For most of my career, I used cross training as a way to supplement or even replace running, during times when I could not sustain my usual run mileage. There were various reasons that I had to reduce or eliminate running from my training schedule and the most common of these reasons was for injury, during the late stages of my pregnancies and post partum, or when I couldn’t find my running shoes. I am kidding about the shoes, but my point is, that I used cross training somewhat reluctantly for the most part, and as a last resort activity, when I could not run train.
After I discovered triathlon and duathlon and started competing professionally in these sports as well, cross training in biking and swimming became part of my training regime, and allowed me to train with more volume without getting injured, gave me strength, and I set my fastest times in road running and track, off a very strong, and periodized running and cycling program. Swimming was very good for my over all trunk strength as well as being an excellent low impact form of recovery.
Cross training can be viewed in several ways. It is either an alternative to your primary activity when you can’t do that (pool running when you have plantar fasciitis for instance), is a supplement to your primary activity to reduce the chances of overuse injuries (as cycling was for me), or closely linked to this supplementary aspect, cross training is a way to improve overall performance in sport by utilizing other movements and energy systems.
Cross training activities for runners and fitness walkers, can include elliptical trainers, pool (water) running, swimming, hiking, cycling, cross country skiing, in line skating and strength training.
My current view as a coach is that some form of cross training is highly beneficial for most age group athletes, especially those over the age of 40, and instead of becoming a last resort activity to stop you from going bonkers when you get injured, should be incorporated as part of your training year round, with particular emphasis on this activity for parts of the year. Focussing on training movements in something other than your primary sport is good for you: it gives your body a break from the repetitive actions of your favourite sport which may promote longevity in that sport, and it allows you to work on perfecting another activity and become more efficient at it. Just as you get good at running by running 4-5 times a week, if you focus on riding a bike for a similar amount of time, your skill and ability will improve in that sport and you will be able to get more out of it. It’s a great emotional and mental break to allow yourself to fine tune another skill as well, as well as the satisfaction of mastering a new challenge.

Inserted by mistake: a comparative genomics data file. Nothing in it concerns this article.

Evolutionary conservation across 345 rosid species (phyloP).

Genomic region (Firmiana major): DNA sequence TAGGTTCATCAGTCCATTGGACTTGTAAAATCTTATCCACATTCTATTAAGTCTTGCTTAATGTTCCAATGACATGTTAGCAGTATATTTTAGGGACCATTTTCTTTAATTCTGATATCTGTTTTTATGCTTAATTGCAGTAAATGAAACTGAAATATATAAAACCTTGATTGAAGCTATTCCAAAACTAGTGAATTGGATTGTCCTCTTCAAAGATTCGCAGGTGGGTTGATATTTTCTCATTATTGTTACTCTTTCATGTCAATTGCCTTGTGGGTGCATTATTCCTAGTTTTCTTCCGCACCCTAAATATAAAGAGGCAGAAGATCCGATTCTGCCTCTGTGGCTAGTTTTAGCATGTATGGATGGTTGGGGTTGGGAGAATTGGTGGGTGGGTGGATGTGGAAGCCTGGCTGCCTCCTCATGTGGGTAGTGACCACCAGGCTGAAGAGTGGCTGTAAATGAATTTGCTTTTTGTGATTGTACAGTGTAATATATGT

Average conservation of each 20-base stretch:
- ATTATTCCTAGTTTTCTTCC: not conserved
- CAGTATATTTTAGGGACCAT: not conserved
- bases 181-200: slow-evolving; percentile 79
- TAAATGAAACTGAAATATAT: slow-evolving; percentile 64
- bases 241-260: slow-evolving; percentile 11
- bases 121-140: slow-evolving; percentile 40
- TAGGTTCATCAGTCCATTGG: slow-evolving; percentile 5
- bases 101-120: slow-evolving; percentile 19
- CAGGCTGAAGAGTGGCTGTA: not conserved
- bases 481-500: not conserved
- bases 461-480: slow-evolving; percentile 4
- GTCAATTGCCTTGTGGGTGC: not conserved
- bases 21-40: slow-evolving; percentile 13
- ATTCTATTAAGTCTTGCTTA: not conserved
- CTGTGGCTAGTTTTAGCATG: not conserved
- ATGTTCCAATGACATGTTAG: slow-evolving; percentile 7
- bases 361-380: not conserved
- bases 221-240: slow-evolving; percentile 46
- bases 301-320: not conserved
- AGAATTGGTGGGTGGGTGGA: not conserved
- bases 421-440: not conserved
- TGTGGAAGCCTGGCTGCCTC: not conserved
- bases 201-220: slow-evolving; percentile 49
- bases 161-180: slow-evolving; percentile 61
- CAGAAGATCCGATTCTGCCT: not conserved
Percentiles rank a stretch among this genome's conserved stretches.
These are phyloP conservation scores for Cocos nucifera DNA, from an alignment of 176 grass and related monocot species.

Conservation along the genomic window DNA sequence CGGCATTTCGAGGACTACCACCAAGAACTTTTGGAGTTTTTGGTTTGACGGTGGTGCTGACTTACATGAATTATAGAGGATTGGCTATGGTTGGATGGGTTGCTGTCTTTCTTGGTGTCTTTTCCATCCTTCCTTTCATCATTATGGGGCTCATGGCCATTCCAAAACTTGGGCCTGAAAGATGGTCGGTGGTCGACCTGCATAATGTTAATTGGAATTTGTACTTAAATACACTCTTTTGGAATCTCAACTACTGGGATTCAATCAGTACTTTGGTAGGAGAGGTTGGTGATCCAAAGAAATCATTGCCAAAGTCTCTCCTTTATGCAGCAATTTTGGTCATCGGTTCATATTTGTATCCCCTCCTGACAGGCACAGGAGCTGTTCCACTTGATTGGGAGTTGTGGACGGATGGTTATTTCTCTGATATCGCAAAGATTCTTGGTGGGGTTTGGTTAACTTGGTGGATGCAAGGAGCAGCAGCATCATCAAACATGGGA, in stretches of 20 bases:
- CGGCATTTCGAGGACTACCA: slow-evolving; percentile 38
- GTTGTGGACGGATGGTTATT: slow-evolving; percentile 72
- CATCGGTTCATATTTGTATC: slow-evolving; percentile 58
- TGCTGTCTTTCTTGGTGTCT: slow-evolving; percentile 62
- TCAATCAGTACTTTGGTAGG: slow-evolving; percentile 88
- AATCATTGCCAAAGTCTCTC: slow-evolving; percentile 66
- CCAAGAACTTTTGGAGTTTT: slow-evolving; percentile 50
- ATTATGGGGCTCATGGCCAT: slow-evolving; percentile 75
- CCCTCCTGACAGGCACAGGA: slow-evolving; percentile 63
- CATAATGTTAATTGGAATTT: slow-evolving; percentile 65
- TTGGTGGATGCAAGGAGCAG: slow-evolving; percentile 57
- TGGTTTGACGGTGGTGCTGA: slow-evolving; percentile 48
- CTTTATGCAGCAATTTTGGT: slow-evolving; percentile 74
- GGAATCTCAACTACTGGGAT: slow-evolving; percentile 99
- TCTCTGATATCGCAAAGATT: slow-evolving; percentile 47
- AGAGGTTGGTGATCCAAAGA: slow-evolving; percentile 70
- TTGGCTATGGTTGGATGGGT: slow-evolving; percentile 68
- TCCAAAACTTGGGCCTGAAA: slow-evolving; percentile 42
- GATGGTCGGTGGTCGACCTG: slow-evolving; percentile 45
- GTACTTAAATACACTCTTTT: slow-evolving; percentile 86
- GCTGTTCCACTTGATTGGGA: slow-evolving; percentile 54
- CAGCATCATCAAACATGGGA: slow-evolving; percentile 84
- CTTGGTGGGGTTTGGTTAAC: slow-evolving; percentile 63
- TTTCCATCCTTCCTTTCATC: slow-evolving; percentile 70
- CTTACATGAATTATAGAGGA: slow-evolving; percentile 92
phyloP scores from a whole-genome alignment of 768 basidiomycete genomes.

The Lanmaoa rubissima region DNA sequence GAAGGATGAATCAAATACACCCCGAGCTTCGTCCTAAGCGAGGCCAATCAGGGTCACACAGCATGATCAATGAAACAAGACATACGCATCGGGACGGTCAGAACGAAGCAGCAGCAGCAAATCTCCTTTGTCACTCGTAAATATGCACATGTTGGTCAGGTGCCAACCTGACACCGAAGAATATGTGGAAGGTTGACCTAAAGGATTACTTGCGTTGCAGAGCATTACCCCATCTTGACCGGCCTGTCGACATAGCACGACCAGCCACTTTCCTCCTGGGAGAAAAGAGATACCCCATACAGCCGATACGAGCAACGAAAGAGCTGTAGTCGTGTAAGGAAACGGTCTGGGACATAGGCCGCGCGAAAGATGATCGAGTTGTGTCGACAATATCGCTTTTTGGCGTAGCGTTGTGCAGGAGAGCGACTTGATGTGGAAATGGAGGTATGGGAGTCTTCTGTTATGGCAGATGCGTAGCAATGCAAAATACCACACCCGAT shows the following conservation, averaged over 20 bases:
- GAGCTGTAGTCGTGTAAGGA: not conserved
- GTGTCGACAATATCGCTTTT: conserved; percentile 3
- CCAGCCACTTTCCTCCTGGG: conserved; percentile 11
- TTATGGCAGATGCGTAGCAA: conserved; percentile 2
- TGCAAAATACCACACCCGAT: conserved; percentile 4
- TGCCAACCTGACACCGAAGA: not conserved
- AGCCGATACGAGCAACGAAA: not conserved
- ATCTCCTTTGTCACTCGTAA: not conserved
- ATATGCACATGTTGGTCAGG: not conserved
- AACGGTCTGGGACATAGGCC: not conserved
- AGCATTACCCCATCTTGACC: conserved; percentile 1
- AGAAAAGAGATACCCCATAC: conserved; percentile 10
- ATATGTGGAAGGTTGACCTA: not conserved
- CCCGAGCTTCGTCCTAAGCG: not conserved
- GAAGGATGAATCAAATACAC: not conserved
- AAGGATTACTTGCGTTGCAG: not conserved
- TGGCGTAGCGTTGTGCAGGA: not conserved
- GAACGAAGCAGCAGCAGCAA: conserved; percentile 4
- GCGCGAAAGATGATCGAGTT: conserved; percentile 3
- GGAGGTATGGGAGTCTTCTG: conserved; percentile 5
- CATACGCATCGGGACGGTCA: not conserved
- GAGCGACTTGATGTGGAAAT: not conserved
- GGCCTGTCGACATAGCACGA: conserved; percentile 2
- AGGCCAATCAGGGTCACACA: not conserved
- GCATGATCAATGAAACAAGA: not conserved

A few notes about cross training activities:
Biking is an excellent cross-training method for cardiovascular fitness and leg strength and has a similar workout feel to running, with a higher recruitment of muscle fibres. Cycling can be done indoors with your bike on a stationary trainer, on a spin bike at the gym, or through a spin class. Due to the high intensity interval (sweat and burn) nature to spin classes, I don’t advocate these sorts of classes during your regular training, as they leave you feeling ‘destroyed’ and there is little focus on proper form, or technique. Cycling as cross training should be done on a bike that fits well, and there should be a period during the training where you focus on good form - single leg drills, high cadence spin with efficiency for example --and generally, very aerobic riding with a good spin cadence (over 90 RPM) is optimal